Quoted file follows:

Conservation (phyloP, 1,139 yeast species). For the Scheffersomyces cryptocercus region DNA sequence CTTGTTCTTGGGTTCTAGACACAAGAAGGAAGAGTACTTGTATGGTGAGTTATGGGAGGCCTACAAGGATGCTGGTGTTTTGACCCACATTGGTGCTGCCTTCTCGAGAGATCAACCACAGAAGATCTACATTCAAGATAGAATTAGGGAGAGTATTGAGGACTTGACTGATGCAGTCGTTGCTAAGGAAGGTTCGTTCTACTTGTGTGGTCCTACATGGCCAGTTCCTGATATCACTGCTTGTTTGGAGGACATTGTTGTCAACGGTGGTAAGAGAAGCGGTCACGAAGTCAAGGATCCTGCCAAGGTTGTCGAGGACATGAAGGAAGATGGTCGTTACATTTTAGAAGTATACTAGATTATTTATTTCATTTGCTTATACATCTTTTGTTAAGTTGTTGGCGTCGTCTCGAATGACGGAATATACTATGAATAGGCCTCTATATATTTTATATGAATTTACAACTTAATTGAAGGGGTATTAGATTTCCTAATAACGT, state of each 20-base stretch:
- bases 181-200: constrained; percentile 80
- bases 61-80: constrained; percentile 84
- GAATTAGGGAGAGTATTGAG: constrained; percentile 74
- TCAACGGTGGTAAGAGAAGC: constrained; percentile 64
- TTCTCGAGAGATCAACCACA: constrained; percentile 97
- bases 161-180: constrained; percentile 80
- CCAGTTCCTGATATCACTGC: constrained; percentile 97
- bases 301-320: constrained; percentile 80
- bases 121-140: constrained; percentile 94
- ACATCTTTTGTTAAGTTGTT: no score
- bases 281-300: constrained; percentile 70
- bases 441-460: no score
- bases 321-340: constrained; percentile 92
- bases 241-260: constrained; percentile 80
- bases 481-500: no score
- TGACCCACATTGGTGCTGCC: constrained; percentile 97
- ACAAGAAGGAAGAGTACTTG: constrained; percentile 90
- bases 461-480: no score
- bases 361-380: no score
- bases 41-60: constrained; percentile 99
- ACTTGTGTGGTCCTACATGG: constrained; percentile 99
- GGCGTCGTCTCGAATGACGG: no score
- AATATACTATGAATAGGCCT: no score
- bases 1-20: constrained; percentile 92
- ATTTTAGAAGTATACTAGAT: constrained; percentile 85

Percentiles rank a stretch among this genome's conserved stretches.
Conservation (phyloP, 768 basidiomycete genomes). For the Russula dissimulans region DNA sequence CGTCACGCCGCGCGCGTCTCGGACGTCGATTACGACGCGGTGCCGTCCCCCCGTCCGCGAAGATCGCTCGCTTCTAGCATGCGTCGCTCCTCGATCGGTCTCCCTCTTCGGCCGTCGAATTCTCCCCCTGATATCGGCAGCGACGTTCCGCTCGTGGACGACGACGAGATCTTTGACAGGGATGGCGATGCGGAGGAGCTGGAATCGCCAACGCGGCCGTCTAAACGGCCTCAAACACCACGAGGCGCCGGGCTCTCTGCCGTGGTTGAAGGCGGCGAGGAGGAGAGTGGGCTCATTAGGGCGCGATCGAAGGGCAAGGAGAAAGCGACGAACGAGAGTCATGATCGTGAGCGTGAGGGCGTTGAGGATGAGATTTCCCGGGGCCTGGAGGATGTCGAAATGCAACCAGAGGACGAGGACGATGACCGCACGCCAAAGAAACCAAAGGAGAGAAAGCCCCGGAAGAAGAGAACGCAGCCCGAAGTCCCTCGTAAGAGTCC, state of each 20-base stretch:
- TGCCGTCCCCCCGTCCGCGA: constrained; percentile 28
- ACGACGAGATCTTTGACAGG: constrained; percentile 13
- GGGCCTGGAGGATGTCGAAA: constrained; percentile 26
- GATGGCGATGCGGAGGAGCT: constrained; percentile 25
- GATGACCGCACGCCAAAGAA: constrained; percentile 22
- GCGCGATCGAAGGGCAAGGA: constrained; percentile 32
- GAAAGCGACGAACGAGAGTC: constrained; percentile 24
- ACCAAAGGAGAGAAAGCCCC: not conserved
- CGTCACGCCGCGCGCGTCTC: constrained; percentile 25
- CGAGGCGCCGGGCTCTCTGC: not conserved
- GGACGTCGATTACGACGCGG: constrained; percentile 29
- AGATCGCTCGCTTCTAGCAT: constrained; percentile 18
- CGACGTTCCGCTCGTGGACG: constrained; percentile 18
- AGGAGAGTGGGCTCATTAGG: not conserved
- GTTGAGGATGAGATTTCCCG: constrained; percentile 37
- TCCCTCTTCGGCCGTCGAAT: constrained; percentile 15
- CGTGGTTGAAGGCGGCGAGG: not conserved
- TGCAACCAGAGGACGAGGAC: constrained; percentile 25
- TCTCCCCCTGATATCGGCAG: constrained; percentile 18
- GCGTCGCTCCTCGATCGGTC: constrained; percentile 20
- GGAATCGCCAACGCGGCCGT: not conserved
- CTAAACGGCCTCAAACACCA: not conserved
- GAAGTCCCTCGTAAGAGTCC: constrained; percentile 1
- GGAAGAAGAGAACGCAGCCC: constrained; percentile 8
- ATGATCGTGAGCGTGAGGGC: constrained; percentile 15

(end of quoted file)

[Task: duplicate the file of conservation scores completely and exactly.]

Conservation (phyloP, 1,139 yeast species). For the Scheffersomyces cryptocercus region DNA sequence CTTGTTCTTGGGTTCTAGACACAAGAAGGAAGAGTACTTGTATGGTGAGTTATGGGAGGCCTACAAGGATGCTGGTGTTTTGACCCACATTGGTGCTGCCTTCTCGAGAGATCAACCACAGAAGATCTACATTCAAGATAGAATTAGGGAGAGTATTGAGGACTTGACTGATGCAGTCGTTGCTAAGGAAGGTTCGTTCTACTTGTGTGGTCCTACATGGCCAGTTCCTGATATCACTGCTTGTTTGGAGGACATTGTTGTCAACGGTGGTAAGAGAAGCGGTCACGAAGTCAAGGATCCTGCCAAGGTTGTCGAGGACATGAAGGAAGATGGTCGTTACATTTTAGAAGTATACTAGATTATTTATTTCATTTGCTTATACATCTTTTGTTAAGTTGTTGGCGTCGTCTCGAATGACGGAATATACTATGAATAGGCCTCTATATATTTTATATGAATTTACAACTTAATTGAAGGGGTATTAGATTTCCTAATAACGT, state of each 20-base stretch:
- bases 181-200: constrained; percentile 80
- bases 61-80: constrained; percentile 84
- GAATTAGGGAGAGTATTGAG: constrained; percentile 74
- TCAACGGTGGTAAGAGAAGC: constrained; percentile 64
- TTCTCGAGAGATCAACCACA: constrained; percentile 97
- bases 161-180: constrained; percentile 80
- CCAGTTCCTGATATCACTGC: constrained; percentile 97
- bases 301-320: constrained; percentile 80
- bases 121-140: constrained; percentile 94
- ACATCTTTTGTTAAGTTGTT: no score
- bases 281-300: constrained; percentile 70
- bases 441-460: no score
- bases 321-340: constrained; percentile 92
- bases 241-260: constrained; percentile 80
- bases 481-500: no score
- TGACCCACATTGGTGCTGCC: constrained; percentile 97
- ACAAGAAGGAAGAGTACTTG: constrained; percentile 90
- bases 461-480: no score
- bases 361-380: no score
- bases 41-60: constrained; percentile 99
- ACTTGTGTGGTCCTACATGG: constrained; percentile 99
- GGCGTCGTCTCGAATGACGG: no score
- AATATACTATGAATAGGCCT: no score
- bases 1-20: constrained; percentile 92
- ATTTTAGAAGTATACTAGAT: constrained; percentile 85

Percentiles rank a stretch among this genome's conserved stretches.
Conservation (phyloP, 768 basidiomycete genomes). For the Russula dissimulans region DNA sequence CGTCACGCCGCGCGCGTCTCGGACGTCGATTACGACGCGGTGCCGTCCCCCCGTCCGCGAAGATCGCTCGCTTCTAGCATGCGTCGCTCCTCGATCGGTCTCCCTCTTCGGCCGTCGAATTCTCCCCCTGATATCGGCAGCGACGTTCCGCTCGTGGACGACGACGAGATCTTTGACAGGGATGGCGATGCGGAGGAGCTGGAATCGCCAACGCGGCCGTCTAAACGGCCTCAAACACCACGAGGCGCCGGGCTCTCTGCCGTGGTTGAAGGCGGCGAGGAGGAGAGTGGGCTCATTAGGGCGCGATCGAAGGGCAAGGAGAAAGCGACGAACGAGAGTCATGATCGTGAGCGTGAGGGCGTTGAGGATGAGATTTCCCGGGGCCTGGAGGATGTCGAAATGCAACCAGAGGACGAGGACGATGACCGCACGCCAAAGAAACCAAAGGAGAGAAAGCCCCGGAAGAAGAGAACGCAGCCCGAAGTCCCTCGTAAGAGTCC, state of each 20-base stretch:
- TGCCGTCCCCCCGTCCGCGA: constrained; percentile 28
- ACGACGAGATCTTTGACAGG: constrained; percentile 13
- GGGCCTGGAGGATGTCGAAA: constrained; percentile 26
- GATGGCGATGCGGAGGAGCT: constrained; percentile 25
- GATGACCGCACGCCAAAGAA: constrained; percentile 22
- GCGCGATCGAAGGGCAAGGA: constrained; percentile 32
- GAAAGCGACGAACGAGAGTC: constrained; percentile 24
- ACCAAAGGAGAGAAAGCCCC: not conserved
- CGTCACGCCGCGCGCGTCTC: constrained; percentile 25
- CGAGGCGCCGGGCTCTCTGC: not conserved
- GGACGTCGATTACGACGCGG: constrained; percentile 29
- AGATCGCTCGCTTCTAGCAT: constrained; percentile 18
- CGACGTTCCGCTCGTGGACG: constrained; percentile 18
- AGGAGAGTGGGCTCATTAGG: not conserved
- GTTGAGGATGAGATTTCCCG: constrained; percentile 37
- TCCCTCTTCGGCCGTCGAAT: constrained; percentile 15
- CGTGGTTGAAGGCGGCGAGG: not conserved
- TGCAACCAGAGGACGAGGAC: constrained; percentile 25
- TCTCCCCCTGATATCGGCAG: constrained; percentile 18
- GCGTCGCTCCTCGATCGGTC: constrained; percentile 20
- GGAATCGCCAACGCGGCCGT: not conserved
- CTAAACGGCCTCAAACACCA: not conserved
- GAAGTCCCTCGTAAGAGTCC: constrained; percentile 1
- GGAAGAAGAGAACGCAGCCC: constrained; percentile 8
- ATGATCGTGAGCGTGAGGGC: constrained; percentile 15